The "success" of the Danish Swine Antibiotics Ban

This article provides information on experiences following the ban in Denmark on the use of antibiotics to promote the growth of farm animals. At the International Conference on Emerging Infectious Diseases, Henrik Wegener, Danish Zoonosis Institute, Denmark presented a paper titled: Integrated Surveillance and Control of Emerging Foodborne Diseases — The Successful Danish Experience. This presentation was subsequently the subject of an article in The Washington Post Newspaper.
calendar icon 31 March 2002
clock icon 2 minute read
We provide links to both the Web cast of Henrik Wegener's presentation (approx. 35 minutes)) and The Washington Post article.

Integrated Surveillance & Control of Emerging Foodborne Diseases: The Successful Danish Experience

To listen to and view the slides (Real Audio web cast) from Dr Wegener's presentation Click Here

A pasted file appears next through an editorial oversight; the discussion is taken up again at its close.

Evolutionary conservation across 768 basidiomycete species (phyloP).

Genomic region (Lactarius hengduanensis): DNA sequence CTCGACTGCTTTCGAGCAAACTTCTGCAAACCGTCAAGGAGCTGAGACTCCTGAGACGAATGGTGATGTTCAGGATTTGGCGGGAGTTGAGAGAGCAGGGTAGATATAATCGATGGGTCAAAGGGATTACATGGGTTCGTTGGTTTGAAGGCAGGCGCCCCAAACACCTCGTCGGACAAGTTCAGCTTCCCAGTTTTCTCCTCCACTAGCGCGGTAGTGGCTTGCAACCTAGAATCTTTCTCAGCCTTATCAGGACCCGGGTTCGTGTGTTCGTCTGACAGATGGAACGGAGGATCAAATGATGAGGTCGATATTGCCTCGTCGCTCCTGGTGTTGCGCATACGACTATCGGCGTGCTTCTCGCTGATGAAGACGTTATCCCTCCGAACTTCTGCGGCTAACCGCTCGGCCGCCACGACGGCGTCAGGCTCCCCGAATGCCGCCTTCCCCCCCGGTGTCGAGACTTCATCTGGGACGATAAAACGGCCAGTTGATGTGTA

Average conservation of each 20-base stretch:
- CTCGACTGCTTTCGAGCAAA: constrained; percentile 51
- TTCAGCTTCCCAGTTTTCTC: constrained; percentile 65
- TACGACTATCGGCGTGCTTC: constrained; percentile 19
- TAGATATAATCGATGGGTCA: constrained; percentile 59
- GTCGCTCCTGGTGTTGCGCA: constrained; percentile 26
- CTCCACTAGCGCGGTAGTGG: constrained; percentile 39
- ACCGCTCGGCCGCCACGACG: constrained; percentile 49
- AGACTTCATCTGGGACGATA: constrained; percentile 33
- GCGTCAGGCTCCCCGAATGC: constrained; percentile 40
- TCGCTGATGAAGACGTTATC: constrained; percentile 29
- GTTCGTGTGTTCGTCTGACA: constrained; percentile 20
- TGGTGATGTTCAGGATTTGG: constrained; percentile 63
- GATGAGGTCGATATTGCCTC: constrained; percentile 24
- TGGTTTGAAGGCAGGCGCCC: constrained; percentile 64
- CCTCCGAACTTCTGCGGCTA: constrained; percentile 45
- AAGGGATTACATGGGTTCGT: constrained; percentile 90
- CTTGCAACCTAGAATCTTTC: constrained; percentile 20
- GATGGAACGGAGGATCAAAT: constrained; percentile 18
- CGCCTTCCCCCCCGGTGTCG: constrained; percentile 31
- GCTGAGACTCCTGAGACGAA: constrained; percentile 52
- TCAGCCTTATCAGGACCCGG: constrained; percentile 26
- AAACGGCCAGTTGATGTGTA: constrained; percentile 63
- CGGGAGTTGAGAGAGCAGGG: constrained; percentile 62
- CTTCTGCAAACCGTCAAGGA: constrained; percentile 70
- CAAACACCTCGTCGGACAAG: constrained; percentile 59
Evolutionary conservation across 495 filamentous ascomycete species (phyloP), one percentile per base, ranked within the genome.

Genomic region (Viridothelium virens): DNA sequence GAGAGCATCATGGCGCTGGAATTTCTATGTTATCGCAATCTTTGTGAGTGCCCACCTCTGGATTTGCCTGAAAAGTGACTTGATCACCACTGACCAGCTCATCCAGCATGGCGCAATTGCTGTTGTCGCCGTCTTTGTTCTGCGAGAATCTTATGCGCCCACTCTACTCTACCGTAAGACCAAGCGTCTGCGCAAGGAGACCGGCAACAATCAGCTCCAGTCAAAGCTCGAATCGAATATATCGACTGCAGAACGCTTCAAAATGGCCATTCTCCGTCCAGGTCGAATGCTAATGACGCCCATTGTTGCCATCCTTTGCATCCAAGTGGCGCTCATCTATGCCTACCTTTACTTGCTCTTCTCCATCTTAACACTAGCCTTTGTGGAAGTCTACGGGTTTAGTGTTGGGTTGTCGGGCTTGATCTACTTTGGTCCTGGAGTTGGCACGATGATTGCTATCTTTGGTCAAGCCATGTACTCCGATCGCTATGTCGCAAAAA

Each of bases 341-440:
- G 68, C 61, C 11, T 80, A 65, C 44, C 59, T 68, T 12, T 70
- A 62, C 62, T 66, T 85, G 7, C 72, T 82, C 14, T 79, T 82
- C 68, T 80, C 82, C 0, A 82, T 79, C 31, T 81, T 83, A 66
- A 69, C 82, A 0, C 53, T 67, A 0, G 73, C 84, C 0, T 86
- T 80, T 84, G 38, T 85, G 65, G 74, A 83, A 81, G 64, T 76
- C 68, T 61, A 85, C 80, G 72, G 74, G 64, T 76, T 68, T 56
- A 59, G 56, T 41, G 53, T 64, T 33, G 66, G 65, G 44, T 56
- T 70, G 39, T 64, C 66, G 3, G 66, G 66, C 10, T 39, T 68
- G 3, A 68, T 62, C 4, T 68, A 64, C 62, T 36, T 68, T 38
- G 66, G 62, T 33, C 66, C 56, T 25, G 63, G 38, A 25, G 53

Gains From Danish Antibiotic Ban Noted

The Washington Post Article on the talk

A recent ban in Denmark on the use of antibiotics to promote the growth of farm animals has markedly decreased the prevalence of drug-resistant bacteria but has not affected the health of the animals or the price of meat, a Danish scientist told infectious disease researchers and public health officials here.

Farmers now spend somewhat more to feed their animals, but that is offset by what they save from not spending on tons of antibiotics for entire herds and flocks, said Henrik C. Wegener of the Danish Veterinary Institute in Copenhagen.

"If the effects are so marginal, why on earth continue using them?" he asked rhetorically.

To read the full article in The Washington Post Click Here
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